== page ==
New road risks Pandora’s box of disruption in world’s most biodiverse national park (commentary) [08/28/2019]
- We are living in the most dramatic era of road and infrastructure expansion in human history. Thousands of projects are opening up many of Earth’s remaining wild areas and biodiversity hotspots to tsunamis of human pressures. - About nine-tenths of all new infrastructure is currently being built in developing nations, which sustain most of the world’s tropical and subtropical forests—renowned for their environmental importance. - William Laurance, a distinguished professor and authority on infrastructure developments, and Penny van Oosterzee, a tropical researcher, argue that planned or illegal road projects are imperiling Manu National Park, one of the world’s most critical protected areas and possibly the biologically richest ecosystem on Earth. - This post is a commentary. The views expressed are those of the authors, not necessarily Mongabay.
A healthy and productive Amazon is the foundation of Brazil’s sovereignty (commentary) [08/27/2019]
- Brazilian President Jair Bolsonaro likes to assert that foreigners deserve no say over the fate of the Amazon because it is a national sovereignty issue. In making the argument, Bolsonaro at times lays out a grand conspiracy under which a body like the U.N. tries to “internationalize” the Amazon, claiming it as the domain of the world. - As fires rage, some on social media are raising the idea of the Amazon being the domain of the world. But this discussion plays directly into Bolsonaro’s narrative, strengthening his hand. - Instead, concerned people of the world should talk about how a healthy and productive Amazon actually underpins Brazil’s sovereignty by strengthening food, water, and energy security, while supporting good relations with its neighbors. - This post is a commentary. The views expressed are those of the author, not necessarily Mongabay.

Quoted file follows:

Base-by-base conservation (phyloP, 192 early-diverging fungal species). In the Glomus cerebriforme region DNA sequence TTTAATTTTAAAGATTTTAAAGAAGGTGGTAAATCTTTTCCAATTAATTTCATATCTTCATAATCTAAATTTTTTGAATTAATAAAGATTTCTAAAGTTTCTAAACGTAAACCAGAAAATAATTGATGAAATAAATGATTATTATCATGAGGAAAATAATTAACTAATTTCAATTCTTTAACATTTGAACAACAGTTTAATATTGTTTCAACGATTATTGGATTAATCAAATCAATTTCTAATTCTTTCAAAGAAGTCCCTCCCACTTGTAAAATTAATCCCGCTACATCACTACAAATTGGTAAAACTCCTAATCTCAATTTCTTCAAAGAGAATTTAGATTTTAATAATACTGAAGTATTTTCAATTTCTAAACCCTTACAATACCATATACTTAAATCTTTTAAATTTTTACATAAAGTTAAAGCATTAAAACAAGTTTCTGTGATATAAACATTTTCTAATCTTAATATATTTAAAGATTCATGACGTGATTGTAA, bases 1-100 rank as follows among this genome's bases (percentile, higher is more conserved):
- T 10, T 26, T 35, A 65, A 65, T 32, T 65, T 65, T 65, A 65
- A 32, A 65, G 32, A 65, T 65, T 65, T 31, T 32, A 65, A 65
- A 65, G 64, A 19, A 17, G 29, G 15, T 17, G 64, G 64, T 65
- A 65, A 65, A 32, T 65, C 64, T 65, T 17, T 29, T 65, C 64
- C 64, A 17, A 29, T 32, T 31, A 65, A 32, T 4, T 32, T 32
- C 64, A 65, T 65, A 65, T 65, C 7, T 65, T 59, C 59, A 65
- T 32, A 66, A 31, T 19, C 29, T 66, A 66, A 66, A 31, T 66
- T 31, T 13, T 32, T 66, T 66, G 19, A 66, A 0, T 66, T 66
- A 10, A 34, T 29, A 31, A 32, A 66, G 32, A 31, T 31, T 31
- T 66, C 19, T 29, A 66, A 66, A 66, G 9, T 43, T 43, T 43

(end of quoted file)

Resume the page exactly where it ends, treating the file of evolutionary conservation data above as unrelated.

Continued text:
Michael Shellenberger’s sloppy Forbes diatribe deceives on Amazon fires (commentary) [08/27/2019]